Displacing more than 44,500 tons, the USS ALABAMA measures 680 feet from stem to stern, half as long as the Empire State Building is tall. Armed with nine, 16-inch guns in three turrets and 20, 5-inch, .38-caliber guns in 10 twin mounts, her main batteries could fire shells as heavy as a small car accurately for a distance of more than 20 miles.

Her steel side armor was a foot thick above the waterline, tapering to one half inch at the bottom. Her four propellers, each weighing more than 18 tons, could drive her through the seas at up to 28 knots, more than 32 miles per hour. Loaded with 7,000 tons of fuel oil, her range was about 15,000 nautical miles. The USS ALABAMA was built to fight.

By early 1942 the USS ALABAMA was desperately needed. The Allies had their hands full against the Axis powers in the Atlantic. In the Pacific, the United States was embroiled in a bloody slugfest with Japan, and was still reeling from the Dec. 7, 1941 disaster at Pearl Harbor.

The USS ALABAMA saw 37 months of active duty during World War II, earning nine Battle Stars. The “Mighty A” as she came to be known, safely carried her crew throughout the Atlantic and Pacific Ocean campaigns, and never suffered any casualties or significant damage due to enemy fire. After the war, she was mothballed on Puget Sound at Bremerton, Wash., in 1947.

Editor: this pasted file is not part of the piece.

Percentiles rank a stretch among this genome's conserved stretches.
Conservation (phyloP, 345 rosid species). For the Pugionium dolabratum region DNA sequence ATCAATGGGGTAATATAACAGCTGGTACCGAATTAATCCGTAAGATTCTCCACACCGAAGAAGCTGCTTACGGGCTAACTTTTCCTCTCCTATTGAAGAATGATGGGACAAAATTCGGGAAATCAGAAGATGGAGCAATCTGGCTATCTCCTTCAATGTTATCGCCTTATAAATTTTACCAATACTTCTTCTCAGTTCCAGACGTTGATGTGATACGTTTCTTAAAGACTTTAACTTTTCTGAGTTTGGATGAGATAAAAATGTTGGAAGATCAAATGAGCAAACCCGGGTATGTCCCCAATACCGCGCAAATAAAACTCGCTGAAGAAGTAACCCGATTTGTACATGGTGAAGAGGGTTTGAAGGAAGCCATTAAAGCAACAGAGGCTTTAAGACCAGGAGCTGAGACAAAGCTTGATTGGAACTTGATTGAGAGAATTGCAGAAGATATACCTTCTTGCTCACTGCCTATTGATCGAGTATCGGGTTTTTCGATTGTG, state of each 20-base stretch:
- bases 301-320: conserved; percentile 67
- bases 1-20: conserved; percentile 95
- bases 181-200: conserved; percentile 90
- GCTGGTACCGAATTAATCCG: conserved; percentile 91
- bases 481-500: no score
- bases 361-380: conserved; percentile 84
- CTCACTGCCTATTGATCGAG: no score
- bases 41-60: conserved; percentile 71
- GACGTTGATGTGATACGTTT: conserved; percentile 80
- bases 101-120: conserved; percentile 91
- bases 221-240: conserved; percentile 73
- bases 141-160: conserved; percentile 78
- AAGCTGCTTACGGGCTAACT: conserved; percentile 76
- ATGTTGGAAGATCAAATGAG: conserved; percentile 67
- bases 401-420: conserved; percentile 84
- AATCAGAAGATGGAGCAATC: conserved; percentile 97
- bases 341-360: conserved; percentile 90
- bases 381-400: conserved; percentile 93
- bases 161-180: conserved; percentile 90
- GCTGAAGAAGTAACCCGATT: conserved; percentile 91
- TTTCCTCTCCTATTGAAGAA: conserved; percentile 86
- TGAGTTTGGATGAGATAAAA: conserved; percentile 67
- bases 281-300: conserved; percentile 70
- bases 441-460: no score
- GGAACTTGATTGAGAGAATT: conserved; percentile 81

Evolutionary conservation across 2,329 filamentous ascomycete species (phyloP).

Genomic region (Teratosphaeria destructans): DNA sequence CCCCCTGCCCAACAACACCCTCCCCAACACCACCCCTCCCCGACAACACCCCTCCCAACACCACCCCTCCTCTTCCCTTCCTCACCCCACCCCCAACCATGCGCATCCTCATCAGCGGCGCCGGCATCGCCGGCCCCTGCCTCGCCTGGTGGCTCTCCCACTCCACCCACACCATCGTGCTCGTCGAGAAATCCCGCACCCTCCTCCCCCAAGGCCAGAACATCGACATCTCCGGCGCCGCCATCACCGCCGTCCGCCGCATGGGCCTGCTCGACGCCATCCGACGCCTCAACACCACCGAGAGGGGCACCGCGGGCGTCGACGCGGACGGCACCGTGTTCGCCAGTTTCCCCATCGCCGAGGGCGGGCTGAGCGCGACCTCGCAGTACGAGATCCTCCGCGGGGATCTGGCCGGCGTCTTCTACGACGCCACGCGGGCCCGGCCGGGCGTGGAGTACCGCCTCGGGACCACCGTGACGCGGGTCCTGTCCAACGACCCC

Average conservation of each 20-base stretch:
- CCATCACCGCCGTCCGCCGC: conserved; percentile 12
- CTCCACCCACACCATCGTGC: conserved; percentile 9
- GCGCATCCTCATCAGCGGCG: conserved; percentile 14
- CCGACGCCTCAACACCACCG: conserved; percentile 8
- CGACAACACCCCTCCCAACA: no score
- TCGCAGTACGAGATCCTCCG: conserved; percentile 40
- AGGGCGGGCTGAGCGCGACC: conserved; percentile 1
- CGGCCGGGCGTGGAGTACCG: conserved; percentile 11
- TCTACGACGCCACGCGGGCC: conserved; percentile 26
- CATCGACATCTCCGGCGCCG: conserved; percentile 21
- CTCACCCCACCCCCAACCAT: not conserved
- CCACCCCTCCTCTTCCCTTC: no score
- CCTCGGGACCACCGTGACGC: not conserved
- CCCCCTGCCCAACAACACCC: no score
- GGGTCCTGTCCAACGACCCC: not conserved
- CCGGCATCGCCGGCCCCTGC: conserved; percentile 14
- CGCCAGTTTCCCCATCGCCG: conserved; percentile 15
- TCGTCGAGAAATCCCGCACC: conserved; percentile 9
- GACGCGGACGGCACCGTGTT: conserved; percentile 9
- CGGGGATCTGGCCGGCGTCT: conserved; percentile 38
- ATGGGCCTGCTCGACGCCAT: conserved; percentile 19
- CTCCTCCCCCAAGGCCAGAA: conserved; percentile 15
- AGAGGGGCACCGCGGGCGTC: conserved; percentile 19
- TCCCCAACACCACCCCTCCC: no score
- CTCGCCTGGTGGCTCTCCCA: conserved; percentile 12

With the war over, and the military’s transition to a “Peacetime Navy,” the cost of maintaining the wartime fleet became too much of a burden. In May 1962, the Navy announced that the USS ALABAMA and many other war ships would soon be scrapped.

In 1964, a campaign was launched to bring the “Mighty A” home to ALABAMA as a memorial to the state’s sons and daughters who had served in the armed forces. Alabama school children raised almost $100,000 in mostly nickels, dimes, and quarters to help bring her home to her final resting place.

A corporate fundraising campaign raised the balance of the $1 million needed for the Navy to donate the ship. The money raised financed the cost of what is still the longest non-military ton/mile tow in history.

On Jan. 9, 1965, the “Mighty A” was opened to the public as an independent agency of the state of Alabama. Since then, more than 13 million visitors have trod her decks and stood in awe of her majestic presence. The submarine USS DRUM, a World War II veteran with 12 Battle Stars, joined the USS ALABAMA on July 4, 1969.

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